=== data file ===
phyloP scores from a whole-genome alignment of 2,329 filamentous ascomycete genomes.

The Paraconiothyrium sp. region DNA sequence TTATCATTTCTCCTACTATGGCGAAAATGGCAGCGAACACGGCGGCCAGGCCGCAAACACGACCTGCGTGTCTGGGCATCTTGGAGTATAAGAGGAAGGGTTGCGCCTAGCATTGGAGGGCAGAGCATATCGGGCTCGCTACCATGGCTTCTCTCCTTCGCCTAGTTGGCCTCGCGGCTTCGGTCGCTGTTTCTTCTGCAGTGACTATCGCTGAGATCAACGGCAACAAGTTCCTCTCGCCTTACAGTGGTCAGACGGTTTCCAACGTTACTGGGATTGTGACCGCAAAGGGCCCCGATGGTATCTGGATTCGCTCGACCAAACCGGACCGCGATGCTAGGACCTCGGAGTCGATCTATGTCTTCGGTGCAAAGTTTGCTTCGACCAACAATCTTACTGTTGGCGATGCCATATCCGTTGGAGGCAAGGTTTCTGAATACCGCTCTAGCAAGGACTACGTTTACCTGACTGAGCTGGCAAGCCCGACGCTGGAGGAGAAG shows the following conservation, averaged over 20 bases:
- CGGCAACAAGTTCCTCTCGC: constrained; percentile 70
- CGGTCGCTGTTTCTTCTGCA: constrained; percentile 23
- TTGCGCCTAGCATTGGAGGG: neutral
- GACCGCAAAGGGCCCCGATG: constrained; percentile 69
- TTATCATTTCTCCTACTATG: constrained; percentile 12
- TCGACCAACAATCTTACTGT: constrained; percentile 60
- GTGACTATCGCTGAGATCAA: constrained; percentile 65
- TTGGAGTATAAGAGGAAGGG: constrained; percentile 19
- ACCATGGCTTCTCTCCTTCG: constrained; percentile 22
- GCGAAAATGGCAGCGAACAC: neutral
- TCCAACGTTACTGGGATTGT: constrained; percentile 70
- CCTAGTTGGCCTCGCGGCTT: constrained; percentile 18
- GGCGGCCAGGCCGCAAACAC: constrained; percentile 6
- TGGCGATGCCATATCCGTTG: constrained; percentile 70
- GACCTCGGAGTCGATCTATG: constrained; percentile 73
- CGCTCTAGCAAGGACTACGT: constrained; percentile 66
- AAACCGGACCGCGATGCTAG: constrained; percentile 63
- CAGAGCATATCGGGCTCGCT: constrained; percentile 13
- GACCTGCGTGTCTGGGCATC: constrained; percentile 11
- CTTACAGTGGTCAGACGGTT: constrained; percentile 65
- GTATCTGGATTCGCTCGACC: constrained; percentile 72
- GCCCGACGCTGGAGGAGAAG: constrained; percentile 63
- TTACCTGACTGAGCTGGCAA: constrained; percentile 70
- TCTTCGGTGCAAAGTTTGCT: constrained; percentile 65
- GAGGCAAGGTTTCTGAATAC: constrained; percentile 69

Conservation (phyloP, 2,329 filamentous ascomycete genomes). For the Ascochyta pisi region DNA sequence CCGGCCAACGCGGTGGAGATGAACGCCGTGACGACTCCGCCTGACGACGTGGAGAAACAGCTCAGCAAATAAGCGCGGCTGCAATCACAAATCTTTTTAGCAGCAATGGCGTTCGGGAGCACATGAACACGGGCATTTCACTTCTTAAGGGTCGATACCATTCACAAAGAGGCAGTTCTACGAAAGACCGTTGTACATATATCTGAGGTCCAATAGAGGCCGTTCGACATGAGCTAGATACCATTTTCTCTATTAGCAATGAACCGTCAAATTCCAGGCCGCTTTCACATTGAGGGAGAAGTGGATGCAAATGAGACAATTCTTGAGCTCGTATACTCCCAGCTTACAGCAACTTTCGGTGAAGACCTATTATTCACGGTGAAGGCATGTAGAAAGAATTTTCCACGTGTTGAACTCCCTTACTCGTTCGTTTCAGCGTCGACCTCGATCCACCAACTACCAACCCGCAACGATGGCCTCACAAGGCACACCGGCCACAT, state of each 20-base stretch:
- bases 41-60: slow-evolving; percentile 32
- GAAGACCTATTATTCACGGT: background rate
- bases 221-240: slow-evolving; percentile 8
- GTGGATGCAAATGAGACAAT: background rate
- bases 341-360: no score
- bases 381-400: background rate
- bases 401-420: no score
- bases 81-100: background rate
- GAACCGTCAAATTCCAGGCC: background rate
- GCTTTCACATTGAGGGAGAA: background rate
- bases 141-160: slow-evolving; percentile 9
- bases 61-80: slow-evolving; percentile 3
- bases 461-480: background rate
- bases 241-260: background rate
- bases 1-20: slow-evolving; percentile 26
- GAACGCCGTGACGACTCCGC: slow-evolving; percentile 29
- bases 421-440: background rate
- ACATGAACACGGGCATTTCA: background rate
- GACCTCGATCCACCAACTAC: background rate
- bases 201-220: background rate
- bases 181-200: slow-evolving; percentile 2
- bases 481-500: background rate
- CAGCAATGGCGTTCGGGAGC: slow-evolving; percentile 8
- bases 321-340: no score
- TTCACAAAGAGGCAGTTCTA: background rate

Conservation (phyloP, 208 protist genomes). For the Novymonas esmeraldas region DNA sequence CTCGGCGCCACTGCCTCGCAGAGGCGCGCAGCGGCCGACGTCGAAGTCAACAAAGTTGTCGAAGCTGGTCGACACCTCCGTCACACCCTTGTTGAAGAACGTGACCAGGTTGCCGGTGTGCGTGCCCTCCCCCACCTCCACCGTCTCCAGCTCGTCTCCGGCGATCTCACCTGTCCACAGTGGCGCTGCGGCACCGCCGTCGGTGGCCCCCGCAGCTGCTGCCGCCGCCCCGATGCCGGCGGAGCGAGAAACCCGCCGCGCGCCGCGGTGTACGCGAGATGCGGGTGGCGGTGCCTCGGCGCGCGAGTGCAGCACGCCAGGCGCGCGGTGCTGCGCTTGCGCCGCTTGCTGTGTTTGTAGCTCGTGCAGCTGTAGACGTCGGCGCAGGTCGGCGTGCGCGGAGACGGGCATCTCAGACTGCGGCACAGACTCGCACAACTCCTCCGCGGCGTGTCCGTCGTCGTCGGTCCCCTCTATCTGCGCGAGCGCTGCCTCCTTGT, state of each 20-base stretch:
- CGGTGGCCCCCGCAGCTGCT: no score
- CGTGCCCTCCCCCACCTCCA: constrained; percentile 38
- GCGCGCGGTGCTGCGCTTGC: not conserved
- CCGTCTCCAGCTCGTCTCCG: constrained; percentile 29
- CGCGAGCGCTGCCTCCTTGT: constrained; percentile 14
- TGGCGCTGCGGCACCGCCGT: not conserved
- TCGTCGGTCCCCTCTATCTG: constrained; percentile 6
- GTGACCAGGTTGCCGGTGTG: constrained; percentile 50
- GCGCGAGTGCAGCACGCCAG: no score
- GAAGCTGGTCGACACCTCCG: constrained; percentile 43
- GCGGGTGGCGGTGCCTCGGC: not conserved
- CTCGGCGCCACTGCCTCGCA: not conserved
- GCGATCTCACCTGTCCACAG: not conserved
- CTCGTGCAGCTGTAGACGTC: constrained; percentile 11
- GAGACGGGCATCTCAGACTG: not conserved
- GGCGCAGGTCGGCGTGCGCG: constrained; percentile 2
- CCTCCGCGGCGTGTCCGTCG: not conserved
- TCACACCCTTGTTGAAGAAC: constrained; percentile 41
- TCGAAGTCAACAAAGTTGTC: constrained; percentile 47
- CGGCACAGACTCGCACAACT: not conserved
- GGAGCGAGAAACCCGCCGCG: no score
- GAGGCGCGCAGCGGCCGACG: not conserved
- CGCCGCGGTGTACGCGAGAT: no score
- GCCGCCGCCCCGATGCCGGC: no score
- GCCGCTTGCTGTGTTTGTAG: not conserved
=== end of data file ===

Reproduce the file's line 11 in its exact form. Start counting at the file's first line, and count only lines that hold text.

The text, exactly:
- ACCATGGCTTCTCTCCTTCG: constrained; percentile 22